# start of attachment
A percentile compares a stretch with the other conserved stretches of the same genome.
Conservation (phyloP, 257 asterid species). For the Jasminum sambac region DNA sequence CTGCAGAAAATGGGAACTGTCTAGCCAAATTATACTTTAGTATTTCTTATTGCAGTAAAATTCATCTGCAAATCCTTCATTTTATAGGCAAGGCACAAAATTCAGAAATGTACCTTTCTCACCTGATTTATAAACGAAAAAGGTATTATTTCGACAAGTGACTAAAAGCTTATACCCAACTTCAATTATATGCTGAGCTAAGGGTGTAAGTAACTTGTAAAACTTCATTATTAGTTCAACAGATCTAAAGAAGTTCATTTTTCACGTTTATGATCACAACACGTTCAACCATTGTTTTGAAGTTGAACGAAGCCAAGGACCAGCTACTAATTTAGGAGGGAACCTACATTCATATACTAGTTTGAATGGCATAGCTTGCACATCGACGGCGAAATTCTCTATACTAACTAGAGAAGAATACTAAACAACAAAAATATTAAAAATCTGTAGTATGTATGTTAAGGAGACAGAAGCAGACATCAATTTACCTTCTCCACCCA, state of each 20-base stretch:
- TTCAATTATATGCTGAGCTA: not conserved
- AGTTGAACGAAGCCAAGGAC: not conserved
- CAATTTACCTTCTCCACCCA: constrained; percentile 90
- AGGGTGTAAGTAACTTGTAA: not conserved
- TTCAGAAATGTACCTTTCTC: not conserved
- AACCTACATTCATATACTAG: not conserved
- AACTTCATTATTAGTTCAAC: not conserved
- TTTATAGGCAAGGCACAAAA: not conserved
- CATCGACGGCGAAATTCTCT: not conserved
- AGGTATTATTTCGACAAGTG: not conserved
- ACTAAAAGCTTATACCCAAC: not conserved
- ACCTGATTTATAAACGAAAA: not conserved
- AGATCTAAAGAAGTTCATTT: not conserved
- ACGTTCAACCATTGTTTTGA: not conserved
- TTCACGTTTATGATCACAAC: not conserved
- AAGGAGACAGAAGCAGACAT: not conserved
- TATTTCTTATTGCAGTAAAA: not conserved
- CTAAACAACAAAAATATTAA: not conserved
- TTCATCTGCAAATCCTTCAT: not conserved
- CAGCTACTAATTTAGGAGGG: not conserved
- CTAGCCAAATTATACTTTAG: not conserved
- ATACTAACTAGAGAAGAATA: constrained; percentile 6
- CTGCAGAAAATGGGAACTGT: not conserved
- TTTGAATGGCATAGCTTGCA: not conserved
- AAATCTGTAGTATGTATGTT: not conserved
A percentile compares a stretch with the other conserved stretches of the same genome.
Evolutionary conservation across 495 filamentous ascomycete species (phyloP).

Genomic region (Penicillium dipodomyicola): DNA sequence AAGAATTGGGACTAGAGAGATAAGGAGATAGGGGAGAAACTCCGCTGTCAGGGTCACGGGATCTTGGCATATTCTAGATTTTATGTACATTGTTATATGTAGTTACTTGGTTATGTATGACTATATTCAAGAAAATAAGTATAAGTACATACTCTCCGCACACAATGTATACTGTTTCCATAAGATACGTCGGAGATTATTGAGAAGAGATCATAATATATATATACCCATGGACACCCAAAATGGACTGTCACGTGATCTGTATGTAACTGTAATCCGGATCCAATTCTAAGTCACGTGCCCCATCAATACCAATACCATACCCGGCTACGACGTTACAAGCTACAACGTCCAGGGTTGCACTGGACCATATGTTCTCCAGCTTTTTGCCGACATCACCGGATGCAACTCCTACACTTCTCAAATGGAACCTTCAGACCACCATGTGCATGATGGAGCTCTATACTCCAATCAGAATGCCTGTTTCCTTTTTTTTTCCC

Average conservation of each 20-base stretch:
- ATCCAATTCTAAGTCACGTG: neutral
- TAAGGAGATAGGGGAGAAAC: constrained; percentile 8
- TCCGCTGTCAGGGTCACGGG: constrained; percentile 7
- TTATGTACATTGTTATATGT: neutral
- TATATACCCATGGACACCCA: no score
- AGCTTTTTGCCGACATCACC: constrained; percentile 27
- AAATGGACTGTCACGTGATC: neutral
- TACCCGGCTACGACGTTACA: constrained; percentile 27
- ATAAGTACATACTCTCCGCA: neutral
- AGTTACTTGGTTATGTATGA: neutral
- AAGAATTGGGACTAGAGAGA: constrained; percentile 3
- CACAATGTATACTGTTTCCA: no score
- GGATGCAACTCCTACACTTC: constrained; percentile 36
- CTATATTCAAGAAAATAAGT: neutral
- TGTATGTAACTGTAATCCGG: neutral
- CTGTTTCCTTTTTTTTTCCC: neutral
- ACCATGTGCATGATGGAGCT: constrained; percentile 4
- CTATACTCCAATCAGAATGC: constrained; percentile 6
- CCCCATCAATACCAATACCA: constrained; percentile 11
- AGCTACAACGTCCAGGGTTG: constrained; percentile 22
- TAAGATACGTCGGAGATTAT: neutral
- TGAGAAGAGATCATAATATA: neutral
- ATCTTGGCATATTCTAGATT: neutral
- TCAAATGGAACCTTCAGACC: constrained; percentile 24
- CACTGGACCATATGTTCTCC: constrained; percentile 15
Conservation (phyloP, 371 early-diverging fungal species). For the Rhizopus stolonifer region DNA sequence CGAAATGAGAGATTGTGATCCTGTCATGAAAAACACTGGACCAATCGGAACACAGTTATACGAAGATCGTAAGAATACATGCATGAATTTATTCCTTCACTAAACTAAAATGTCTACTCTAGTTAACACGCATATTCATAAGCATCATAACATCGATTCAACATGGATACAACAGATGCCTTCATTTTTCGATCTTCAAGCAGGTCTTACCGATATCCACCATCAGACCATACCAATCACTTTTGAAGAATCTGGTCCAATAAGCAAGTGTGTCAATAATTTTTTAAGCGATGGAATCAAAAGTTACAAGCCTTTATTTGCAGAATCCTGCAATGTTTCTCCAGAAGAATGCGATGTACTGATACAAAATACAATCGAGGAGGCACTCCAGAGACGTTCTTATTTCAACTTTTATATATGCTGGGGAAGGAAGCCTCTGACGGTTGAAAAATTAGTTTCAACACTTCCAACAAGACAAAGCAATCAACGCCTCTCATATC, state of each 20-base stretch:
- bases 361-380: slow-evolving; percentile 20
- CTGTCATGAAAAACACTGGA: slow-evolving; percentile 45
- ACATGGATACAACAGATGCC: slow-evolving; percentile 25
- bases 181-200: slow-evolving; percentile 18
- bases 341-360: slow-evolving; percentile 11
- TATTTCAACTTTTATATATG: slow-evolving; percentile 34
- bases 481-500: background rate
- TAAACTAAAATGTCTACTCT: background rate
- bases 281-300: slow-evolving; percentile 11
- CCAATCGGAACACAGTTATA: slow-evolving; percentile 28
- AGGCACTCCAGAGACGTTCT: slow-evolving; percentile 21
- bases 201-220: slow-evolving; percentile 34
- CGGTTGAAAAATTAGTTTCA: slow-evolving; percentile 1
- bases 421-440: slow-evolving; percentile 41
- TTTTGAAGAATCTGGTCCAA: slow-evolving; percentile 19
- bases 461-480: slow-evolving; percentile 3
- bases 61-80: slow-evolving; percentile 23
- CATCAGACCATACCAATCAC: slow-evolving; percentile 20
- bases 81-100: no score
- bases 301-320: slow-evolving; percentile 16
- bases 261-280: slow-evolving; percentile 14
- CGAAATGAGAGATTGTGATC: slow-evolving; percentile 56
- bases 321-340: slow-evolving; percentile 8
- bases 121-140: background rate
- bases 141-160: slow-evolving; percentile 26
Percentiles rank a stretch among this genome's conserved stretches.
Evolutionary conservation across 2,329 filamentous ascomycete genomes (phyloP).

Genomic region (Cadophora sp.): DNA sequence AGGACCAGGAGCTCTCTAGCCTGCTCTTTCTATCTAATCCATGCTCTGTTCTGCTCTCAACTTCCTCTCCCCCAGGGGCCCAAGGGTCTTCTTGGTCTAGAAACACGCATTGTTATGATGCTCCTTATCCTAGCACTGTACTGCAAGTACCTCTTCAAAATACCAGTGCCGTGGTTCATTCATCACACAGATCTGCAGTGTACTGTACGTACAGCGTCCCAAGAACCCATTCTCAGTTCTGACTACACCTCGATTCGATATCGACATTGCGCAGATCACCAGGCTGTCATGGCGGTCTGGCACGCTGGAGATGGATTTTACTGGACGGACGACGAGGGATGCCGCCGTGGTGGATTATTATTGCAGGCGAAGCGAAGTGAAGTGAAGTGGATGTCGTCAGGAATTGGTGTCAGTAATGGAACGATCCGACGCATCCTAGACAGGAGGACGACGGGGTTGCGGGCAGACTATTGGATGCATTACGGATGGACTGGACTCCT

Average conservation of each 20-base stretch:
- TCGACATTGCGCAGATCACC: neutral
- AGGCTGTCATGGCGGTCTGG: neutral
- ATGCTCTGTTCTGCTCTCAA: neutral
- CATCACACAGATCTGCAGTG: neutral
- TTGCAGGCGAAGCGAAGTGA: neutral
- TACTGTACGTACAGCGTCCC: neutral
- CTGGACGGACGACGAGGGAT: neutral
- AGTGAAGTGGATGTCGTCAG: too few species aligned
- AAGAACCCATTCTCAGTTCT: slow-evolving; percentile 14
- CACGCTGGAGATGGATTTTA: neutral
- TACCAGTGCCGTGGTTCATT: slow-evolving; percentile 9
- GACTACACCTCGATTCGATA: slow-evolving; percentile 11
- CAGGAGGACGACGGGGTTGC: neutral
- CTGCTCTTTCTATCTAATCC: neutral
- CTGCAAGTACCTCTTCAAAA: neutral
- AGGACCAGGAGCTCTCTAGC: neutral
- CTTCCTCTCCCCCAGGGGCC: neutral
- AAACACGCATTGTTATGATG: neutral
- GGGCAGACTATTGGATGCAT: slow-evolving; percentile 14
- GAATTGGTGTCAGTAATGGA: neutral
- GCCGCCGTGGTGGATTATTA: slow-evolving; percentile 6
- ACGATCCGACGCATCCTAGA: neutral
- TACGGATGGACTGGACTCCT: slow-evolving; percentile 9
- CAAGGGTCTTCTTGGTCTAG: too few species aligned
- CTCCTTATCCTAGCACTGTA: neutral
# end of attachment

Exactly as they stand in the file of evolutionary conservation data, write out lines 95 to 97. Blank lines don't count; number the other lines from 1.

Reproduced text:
- AAGAACCCATTCTCAGTTCT: slow-evolving; percentile 14
- CACGCTGGAGATGGATTTTA: neutral
- TACCAGTGCCGTGGTTCATT: slow-evolving; percentile 9